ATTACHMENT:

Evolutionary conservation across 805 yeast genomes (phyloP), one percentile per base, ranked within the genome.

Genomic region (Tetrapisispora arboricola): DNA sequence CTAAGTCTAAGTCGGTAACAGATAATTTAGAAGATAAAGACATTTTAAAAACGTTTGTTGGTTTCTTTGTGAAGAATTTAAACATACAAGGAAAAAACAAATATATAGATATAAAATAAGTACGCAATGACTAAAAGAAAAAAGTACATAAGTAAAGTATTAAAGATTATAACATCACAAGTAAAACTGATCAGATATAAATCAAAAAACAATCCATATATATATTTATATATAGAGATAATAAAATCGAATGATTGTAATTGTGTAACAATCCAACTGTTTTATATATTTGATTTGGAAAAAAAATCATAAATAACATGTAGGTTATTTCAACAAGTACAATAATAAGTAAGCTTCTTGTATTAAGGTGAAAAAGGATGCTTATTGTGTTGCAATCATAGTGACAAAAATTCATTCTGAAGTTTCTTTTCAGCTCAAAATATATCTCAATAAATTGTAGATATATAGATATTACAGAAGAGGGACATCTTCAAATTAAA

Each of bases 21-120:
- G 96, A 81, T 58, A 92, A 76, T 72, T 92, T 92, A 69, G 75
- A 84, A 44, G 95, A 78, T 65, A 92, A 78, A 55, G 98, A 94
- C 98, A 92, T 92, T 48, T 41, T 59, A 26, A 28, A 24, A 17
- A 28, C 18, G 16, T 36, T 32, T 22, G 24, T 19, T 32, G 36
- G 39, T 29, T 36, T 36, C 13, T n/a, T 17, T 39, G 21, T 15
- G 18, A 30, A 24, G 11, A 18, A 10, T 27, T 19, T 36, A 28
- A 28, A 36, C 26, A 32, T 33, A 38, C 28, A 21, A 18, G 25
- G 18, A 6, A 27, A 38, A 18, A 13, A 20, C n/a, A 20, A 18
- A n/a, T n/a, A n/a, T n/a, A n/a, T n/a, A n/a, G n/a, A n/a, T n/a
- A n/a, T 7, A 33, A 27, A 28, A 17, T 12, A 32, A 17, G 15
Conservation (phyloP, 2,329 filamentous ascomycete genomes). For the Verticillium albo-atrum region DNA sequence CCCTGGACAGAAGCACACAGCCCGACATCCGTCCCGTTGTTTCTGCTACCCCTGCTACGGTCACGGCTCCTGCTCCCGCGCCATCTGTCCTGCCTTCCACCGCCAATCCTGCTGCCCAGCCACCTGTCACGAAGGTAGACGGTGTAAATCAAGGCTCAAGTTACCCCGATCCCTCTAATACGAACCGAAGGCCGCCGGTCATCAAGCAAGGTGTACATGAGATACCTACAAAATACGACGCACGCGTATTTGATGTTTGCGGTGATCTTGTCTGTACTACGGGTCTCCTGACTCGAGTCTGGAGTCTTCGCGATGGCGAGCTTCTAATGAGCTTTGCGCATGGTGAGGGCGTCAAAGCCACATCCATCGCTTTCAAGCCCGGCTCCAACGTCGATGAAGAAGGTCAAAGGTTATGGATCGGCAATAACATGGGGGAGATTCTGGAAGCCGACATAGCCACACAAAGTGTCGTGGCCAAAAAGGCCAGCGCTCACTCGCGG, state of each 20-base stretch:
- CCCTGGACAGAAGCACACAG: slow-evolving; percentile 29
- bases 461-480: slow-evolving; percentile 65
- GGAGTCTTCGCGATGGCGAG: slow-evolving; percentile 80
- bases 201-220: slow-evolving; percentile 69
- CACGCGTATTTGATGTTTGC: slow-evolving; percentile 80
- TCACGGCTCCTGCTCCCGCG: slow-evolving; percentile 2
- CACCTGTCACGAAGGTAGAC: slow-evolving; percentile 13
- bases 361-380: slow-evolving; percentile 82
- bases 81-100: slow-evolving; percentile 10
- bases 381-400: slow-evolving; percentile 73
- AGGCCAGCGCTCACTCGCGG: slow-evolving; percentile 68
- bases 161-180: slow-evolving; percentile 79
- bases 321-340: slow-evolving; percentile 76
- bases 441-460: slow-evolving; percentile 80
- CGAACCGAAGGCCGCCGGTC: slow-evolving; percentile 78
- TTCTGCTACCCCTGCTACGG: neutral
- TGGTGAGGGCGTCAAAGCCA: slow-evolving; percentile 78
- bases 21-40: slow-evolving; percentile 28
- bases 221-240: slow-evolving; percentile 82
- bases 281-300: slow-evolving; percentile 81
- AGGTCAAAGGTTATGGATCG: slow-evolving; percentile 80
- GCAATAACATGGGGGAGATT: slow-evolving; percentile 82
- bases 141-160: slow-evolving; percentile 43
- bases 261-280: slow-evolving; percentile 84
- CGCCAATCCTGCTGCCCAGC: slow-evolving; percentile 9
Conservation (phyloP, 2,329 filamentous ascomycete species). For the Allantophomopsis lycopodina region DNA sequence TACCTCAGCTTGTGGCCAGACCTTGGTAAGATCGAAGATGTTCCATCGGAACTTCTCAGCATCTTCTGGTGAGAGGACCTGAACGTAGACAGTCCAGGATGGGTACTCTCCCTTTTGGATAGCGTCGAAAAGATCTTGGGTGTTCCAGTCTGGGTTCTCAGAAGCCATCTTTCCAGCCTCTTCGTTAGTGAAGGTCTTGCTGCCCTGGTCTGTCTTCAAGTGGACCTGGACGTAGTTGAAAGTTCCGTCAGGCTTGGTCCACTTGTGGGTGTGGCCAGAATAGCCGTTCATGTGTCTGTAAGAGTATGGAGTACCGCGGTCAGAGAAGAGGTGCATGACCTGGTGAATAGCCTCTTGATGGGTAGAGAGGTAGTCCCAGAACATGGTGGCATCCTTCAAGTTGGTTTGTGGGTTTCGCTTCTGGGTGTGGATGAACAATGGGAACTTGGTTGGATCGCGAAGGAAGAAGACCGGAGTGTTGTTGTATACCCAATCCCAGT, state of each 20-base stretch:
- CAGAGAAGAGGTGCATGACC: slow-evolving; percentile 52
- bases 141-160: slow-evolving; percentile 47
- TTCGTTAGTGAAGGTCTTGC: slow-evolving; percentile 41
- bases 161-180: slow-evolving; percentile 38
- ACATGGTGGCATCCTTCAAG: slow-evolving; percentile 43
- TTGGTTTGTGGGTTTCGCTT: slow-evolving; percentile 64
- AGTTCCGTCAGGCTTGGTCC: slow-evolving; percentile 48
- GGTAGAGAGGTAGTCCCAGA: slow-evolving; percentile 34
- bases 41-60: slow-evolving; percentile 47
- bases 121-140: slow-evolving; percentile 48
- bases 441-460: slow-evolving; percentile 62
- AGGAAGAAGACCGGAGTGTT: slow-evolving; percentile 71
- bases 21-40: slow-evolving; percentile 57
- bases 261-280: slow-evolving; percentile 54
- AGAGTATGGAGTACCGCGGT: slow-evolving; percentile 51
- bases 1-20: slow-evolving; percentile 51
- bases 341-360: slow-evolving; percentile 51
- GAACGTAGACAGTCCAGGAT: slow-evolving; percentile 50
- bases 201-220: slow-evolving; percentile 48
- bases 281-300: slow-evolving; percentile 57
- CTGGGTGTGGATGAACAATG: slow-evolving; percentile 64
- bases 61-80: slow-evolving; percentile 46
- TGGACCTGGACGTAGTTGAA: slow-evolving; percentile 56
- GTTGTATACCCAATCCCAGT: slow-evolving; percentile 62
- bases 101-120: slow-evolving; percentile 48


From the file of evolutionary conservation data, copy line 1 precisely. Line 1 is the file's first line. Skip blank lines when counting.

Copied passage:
Evolutionary conservation across 805 yeast genomes (phyloP), one percentile per base, ranked within the genome.